In one festival announcement that bordered on being predatory in its own right, there was a promise to “screen all registrants” before camp. That’s a cute bit of PR – but since this is the first time Klein has been caught, he would have slipped right on through and endangered the children at that camp, too.
Instead of looking at our own behavior and how we as a community contributed and even enabled his crimes, we are looking at the behavior of Klein and those like him as though a new moral code will make a damn bit of difference to someone who willfully breaks moral codes already. The only thing we have the power to change is ourselves – and for the most part, every proposal of “change” has been something that would do nothing to correct this situation. (There are exceptions listed in the blog links at the bottom of this post.)
We all want to know what the signs of a child molester are. But molesters know what they are and they are clever. They hide. They manipulate. They make us feel ashamed for thinking such thoughts about them.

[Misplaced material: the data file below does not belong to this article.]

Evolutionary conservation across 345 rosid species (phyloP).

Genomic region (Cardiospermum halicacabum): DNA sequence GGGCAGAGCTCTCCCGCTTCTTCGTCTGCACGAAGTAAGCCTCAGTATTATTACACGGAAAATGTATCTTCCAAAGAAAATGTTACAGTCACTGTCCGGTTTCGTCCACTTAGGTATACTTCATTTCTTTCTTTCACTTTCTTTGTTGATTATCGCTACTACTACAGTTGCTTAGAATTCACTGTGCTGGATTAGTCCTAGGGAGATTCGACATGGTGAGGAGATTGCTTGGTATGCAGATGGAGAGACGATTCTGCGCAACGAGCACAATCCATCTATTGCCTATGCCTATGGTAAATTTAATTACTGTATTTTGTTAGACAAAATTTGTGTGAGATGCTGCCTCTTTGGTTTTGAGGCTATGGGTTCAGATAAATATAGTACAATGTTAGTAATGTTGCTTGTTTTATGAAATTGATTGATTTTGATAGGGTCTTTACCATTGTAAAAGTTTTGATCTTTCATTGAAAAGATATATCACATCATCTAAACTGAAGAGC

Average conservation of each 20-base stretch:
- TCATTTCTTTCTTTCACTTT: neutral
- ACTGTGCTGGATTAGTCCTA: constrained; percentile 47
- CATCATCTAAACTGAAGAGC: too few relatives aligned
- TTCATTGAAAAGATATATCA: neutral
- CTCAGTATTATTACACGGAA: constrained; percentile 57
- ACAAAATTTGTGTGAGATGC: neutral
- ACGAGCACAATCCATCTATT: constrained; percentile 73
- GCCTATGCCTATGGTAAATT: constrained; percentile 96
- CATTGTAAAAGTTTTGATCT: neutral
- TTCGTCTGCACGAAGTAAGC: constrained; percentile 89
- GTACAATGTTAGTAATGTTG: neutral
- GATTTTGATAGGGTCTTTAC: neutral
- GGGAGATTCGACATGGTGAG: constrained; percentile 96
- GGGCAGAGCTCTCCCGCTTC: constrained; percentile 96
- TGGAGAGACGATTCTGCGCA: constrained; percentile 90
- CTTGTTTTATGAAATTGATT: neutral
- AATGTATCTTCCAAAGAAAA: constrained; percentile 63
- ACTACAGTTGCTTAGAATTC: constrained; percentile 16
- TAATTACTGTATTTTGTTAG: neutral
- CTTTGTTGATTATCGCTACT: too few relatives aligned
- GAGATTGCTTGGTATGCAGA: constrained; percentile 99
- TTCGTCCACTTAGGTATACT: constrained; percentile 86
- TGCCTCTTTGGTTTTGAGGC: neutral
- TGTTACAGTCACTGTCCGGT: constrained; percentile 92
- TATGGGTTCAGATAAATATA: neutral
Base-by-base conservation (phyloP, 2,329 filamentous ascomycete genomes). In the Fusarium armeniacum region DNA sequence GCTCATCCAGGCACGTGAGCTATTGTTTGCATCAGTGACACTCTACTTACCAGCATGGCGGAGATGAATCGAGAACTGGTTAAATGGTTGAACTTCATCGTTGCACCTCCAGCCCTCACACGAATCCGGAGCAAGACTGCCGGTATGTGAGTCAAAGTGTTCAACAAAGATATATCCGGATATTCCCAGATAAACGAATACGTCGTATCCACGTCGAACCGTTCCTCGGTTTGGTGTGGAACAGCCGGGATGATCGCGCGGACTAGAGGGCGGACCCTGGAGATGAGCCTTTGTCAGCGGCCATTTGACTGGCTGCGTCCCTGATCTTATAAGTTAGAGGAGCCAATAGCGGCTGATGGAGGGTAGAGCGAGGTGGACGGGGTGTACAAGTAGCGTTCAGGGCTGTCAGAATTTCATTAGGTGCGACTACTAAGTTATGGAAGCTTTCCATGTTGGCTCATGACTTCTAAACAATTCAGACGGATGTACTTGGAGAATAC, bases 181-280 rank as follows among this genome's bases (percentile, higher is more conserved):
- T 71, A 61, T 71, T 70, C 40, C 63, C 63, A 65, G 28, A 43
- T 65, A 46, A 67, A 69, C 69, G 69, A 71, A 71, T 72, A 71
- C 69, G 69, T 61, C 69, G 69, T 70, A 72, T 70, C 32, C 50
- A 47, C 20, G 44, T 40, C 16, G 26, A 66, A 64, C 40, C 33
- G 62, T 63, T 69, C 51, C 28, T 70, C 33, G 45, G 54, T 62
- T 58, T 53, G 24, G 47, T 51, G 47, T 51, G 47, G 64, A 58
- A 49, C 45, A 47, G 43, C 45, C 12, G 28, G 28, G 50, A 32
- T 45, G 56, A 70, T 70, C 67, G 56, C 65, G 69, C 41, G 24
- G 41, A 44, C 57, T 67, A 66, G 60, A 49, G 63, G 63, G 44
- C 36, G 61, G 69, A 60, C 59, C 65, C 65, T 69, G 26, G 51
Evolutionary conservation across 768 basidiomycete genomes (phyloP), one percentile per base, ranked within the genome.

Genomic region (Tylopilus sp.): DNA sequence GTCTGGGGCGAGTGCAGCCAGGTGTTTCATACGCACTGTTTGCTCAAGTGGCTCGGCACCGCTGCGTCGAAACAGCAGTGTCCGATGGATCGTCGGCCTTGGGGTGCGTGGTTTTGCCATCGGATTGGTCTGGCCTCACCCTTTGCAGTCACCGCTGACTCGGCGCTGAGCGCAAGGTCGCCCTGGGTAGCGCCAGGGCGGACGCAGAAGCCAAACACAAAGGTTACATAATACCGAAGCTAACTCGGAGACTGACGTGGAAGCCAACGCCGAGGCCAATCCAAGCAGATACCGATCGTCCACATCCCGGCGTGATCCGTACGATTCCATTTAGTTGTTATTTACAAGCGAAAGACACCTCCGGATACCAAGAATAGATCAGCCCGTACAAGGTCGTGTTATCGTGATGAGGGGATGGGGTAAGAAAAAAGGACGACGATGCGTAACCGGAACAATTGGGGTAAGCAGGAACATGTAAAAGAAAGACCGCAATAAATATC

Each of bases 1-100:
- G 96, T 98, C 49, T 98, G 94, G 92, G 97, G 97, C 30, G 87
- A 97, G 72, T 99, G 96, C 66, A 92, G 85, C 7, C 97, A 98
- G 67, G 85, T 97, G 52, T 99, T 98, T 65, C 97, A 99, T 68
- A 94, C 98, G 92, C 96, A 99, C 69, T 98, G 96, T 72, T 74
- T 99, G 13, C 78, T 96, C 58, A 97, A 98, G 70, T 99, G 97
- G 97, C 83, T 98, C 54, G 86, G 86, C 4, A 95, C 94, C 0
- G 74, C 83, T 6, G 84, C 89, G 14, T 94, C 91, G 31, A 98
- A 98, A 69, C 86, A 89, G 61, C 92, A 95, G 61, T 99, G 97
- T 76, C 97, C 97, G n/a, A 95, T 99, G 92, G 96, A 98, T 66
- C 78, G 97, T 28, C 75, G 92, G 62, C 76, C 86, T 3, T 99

The only sure sign of a child molester? Victims. And that “victims” is almost always plural unless a concerned parent happened upon the first incident while already toting a shotgun.
Whether Klein is a “true Pagan” or not (and “true Pagan” are words of utter bullshit, by the way) makes no difference in the much more serious issue: we failed his victims. It is an aching, glaring reality in the hordes of blog posts out there: there’s lots of talk about how we had warnings about Klein, but only the victims talk about how they were (mis)treated along the way. Call it rape culture, call it Peter Pan syndrome, call it Pagan fantasy culture at its worst – but also, call it our fault for not listening, for not paying attention, for dismissing instead of investigating.
Yvonne Aburrow gives a good overview of this. Her perspective is old school, what I was told in advocacy training. It also relies on people being better and more self aware than they usually are.